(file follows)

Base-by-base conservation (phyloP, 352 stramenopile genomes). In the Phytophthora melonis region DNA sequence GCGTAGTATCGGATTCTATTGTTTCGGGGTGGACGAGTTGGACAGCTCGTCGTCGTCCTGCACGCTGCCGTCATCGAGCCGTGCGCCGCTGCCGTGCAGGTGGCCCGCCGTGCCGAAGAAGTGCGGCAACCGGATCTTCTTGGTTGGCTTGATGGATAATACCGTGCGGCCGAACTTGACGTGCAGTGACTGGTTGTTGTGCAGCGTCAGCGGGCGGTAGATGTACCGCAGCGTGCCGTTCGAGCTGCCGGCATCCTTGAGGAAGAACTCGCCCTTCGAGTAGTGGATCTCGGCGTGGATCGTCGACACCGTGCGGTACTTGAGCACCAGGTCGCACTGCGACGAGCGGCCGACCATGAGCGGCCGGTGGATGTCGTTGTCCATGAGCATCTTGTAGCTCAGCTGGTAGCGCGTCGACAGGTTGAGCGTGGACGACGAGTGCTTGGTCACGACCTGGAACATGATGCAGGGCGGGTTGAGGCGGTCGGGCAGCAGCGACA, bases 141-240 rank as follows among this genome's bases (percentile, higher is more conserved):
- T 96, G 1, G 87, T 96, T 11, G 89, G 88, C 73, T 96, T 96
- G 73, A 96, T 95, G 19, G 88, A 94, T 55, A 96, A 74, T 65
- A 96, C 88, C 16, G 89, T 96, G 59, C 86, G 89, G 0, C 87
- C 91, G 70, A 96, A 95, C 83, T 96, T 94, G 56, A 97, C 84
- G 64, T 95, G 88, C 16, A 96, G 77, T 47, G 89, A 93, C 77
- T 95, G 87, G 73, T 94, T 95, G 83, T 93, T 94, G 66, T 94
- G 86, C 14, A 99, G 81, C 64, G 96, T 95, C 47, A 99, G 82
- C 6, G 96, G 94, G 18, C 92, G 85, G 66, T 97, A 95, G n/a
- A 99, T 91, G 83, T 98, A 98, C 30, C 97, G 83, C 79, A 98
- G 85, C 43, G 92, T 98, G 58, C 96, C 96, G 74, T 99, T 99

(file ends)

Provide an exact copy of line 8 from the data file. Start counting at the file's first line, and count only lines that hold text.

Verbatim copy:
- G 86, C 14, A 99, G 81, C 64, G 96, T 95, C 47, A 99, G 82